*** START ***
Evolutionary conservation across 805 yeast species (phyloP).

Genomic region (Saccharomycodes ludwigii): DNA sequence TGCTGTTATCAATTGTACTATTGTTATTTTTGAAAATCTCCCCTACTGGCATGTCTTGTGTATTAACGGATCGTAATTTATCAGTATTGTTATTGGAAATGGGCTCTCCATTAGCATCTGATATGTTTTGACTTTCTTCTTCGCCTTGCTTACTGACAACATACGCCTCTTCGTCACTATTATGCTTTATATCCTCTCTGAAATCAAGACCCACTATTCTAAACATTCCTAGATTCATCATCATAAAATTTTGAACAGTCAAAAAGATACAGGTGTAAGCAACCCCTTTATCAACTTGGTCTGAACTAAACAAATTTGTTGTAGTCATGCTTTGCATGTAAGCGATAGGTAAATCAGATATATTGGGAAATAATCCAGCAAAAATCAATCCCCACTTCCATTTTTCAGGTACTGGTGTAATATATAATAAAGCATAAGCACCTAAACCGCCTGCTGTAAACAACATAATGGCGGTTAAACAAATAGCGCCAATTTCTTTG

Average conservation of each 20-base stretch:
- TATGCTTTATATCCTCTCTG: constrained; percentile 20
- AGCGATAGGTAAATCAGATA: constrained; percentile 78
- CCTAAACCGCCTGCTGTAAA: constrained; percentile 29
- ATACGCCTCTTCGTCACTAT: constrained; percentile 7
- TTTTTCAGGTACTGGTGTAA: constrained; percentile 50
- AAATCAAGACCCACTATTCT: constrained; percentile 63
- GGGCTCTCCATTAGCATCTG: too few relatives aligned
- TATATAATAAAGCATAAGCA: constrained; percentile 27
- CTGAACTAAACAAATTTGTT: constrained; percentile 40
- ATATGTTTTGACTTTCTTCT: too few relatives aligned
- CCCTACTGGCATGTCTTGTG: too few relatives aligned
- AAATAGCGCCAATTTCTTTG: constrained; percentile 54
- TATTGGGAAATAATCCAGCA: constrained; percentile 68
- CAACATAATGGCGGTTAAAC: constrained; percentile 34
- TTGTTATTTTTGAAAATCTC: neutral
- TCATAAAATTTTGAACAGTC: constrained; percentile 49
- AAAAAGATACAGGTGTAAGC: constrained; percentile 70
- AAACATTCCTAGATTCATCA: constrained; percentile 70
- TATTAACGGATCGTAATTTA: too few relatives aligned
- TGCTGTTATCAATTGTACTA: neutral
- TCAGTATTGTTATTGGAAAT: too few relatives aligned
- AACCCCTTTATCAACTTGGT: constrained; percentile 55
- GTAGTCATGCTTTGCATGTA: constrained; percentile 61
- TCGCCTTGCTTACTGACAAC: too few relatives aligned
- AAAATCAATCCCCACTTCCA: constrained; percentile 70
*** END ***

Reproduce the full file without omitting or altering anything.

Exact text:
Evolutionary conservation across 805 yeast species (phyloP).

Genomic region (Saccharomycodes ludwigii): DNA sequence TGCTGTTATCAATTGTACTATTGTTATTTTTGAAAATCTCCCCTACTGGCATGTCTTGTGTATTAACGGATCGTAATTTATCAGTATTGTTATTGGAAATGGGCTCTCCATTAGCATCTGATATGTTTTGACTTTCTTCTTCGCCTTGCTTACTGACAACATACGCCTCTTCGTCACTATTATGCTTTATATCCTCTCTGAAATCAAGACCCACTATTCTAAACATTCCTAGATTCATCATCATAAAATTTTGAACAGTCAAAAAGATACAGGTGTAAGCAACCCCTTTATCAACTTGGTCTGAACTAAACAAATTTGTTGTAGTCATGCTTTGCATGTAAGCGATAGGTAAATCAGATATATTGGGAAATAATCCAGCAAAAATCAATCCCCACTTCCATTTTTCAGGTACTGGTGTAATATATAATAAAGCATAAGCACCTAAACCGCCTGCTGTAAACAACATAATGGCGGTTAAACAAATAGCGCCAATTTCTTTG

Average conservation of each 20-base stretch:
- TATGCTTTATATCCTCTCTG: constrained; percentile 20
- AGCGATAGGTAAATCAGATA: constrained; percentile 78
- CCTAAACCGCCTGCTGTAAA: constrained; percentile 29
- ATACGCCTCTTCGTCACTAT: constrained; percentile 7
- TTTTTCAGGTACTGGTGTAA: constrained; percentile 50
- AAATCAAGACCCACTATTCT: constrained; percentile 63
- GGGCTCTCCATTAGCATCTG: too few relatives aligned
- TATATAATAAAGCATAAGCA: constrained; percentile 27
- CTGAACTAAACAAATTTGTT: constrained; percentile 40
- ATATGTTTTGACTTTCTTCT: too few relatives aligned
- CCCTACTGGCATGTCTTGTG: too few relatives aligned
- AAATAGCGCCAATTTCTTTG: constrained; percentile 54
- TATTGGGAAATAATCCAGCA: constrained; percentile 68
- CAACATAATGGCGGTTAAAC: constrained; percentile 34
- TTGTTATTTTTGAAAATCTC: neutral
- TCATAAAATTTTGAACAGTC: constrained; percentile 49
- AAAAAGATACAGGTGTAAGC: constrained; percentile 70
- AAACATTCCTAGATTCATCA: constrained; percentile 70
- TATTAACGGATCGTAATTTA: too few relatives aligned
- TGCTGTTATCAATTGTACTA: neutral
- TCAGTATTGTTATTGGAAAT: too few relatives aligned
- AACCCCTTTATCAACTTGGT: constrained; percentile 55
- GTAGTCATGCTTTGCATGTA: constrained; percentile 61
- TCGCCTTGCTTACTGACAAC: too few relatives aligned
- AAAATCAATCCCCACTTCCA: constrained; percentile 70